Even though Kildal Services is slowly moving away from clients and projects that involve inventory, and towards service providers and general contractors, over the years we’ve seen just about everything that could go wrong – and right (just not as often) – with managing inventory.
We recently worked with a client that had been using QuickBooks® Pro, but because they needed online access, they didn’t use it to manage the inventory aspect of their company.
They used spreadsheets. ~Insert dramatic sigh here.~
As you can imagine, as they started to grow, the gap between accurate inventory and accurate bookkeeping was ever widening. This meant that they were unable to analyze and plan, and they almost crashed and burned when the marketing team made a big push to clear out inventory on the books … that they didn’t even have in stock.
Here are the 10 things they learned as we moved them from QuickBooks Pro + Spreadsheet to QuickBooks Online + SOS Inventory.
1. Don’t use spreadsheets. Spreadsheets can get deleted. They can have cell contents deleted. Entire rows and/or columns can get deleted. Formulas can get screwed up. Yes, yes, I know you can protect cells, but that rarely happens. People forget to update spreadsheets. Plus, then you have figure out a way to move that information into your accounting program. My suggestion to manage is always one of three options:
- QBO Plus (for very simple and/or low volume inventory)
- QBO + SOS Inventory (for warehouse/manufacturing inventory)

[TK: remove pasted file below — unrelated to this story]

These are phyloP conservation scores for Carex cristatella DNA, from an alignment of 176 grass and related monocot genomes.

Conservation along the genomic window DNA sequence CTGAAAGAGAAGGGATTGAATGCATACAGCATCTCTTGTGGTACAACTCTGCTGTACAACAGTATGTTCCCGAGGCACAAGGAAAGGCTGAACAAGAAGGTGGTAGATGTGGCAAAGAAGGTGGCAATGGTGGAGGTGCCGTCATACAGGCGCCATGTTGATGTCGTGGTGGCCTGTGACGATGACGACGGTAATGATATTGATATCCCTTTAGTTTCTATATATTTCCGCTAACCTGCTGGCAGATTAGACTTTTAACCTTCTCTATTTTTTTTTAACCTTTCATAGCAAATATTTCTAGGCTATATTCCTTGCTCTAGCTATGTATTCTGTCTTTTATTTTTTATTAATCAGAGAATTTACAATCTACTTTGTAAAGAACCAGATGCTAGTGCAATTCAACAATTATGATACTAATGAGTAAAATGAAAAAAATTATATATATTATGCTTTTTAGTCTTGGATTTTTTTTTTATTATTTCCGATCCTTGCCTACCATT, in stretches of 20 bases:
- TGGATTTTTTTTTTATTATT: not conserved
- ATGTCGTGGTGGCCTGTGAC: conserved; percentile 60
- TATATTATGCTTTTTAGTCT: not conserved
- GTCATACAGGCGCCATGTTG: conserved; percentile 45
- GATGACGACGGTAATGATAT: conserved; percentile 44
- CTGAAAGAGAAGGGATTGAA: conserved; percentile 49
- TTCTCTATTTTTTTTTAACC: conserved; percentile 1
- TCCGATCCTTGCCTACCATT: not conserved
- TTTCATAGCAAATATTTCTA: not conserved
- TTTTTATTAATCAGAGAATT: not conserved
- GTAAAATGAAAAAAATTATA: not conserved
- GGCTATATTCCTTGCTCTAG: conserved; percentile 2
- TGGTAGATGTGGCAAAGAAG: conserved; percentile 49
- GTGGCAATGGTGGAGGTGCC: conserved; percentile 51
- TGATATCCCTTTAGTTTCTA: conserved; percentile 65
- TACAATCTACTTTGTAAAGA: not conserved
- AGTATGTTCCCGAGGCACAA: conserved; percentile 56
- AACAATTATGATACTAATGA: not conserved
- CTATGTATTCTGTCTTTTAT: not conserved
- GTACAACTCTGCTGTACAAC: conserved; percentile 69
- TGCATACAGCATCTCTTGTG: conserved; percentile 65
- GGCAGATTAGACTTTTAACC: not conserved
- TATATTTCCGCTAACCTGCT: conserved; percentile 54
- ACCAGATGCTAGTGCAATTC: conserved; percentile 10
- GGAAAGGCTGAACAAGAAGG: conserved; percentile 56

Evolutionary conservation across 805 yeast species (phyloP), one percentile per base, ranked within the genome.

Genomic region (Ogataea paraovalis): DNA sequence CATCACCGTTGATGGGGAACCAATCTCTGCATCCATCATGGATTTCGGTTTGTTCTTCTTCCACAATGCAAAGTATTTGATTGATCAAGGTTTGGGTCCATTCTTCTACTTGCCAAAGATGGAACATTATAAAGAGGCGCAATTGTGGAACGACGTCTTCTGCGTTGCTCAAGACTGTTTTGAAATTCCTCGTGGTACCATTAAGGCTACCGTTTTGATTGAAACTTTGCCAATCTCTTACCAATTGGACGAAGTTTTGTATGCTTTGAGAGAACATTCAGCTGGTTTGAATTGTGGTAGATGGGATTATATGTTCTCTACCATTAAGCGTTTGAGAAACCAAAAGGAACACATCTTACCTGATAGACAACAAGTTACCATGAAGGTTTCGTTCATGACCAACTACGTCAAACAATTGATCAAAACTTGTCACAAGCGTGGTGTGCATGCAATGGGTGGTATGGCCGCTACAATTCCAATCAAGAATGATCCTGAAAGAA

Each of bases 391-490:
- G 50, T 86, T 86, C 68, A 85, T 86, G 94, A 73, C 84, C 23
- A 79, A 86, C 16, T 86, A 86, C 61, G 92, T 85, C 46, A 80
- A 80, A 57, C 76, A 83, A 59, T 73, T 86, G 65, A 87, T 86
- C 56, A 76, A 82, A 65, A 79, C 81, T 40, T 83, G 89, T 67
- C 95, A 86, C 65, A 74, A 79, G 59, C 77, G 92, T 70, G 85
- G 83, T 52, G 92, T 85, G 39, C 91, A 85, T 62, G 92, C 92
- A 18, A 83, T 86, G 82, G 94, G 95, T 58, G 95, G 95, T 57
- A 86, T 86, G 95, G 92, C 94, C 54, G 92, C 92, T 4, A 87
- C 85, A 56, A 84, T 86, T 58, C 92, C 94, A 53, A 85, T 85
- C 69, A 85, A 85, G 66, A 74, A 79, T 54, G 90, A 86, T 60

- QBO + Dear Inventory (for warehouse/manufacturing inventory)
Why do I have two inventory apps? Because sometimes it’s just a matter of interface, and other times it’s pricing. I think SOS and Dear are two of the best inventory management tools on apps.com right now.
2. Name your products clearly. Make it easy for your team to choose what to put on orders, or for people to buy online from you. Using manufacturer part numbers, or some internal part number, makes it REALLY easy for people to choose the wrong item. Example: CYO523008 or CYO523016? I have no idea. How about “Crayola Crayons Set of 8” or “Crayola Crayons Set of 16”? SO much easier, and I’ll take the 16 please and thank you!
3. Keep your warehouse organized. If your team can’t find anything, how can they fill orders? How can you do a count? A messy warehouse shows team members they don’t need to be held accountable, can create many safety issues, and cost you money simply because it’s inefficient.
Keep locations and items clearly labeled, aisles free of clutter, and make sure your team knows exactly what is expected of them to keep the warehouse clean and organized.
4. Always order with purchase orders (PO). I’ve had many, many clients have employees over the years place phone orders with vendors. This is 100 percent unacceptable for clients with whom we consult. Every inventory order needs to be entered in QuickBooks, or your inventory management app, via a purchase order, faxed or emailed to the vendor, and then provided to team members who are responsible for receiving. This creates a paper trail for your business, and ensures there is no confusion for the vendor about what has been ordered, when delivery is expected, what estimated costs will be and what payment terms are.
Many of our general contractors use POs for subcontracted services as well, as this allows them to verify any invoices for labor subs against scope and cost.
5. Compare delivery to the POs. If your business sends POs, then make sure your receiving team has access to them so that when inventory is delivered, they can verify that the numbers are correct. Make sure each delivery is counted and a team member provides notes if the delivered quantities differ from the packing slip and/or PO.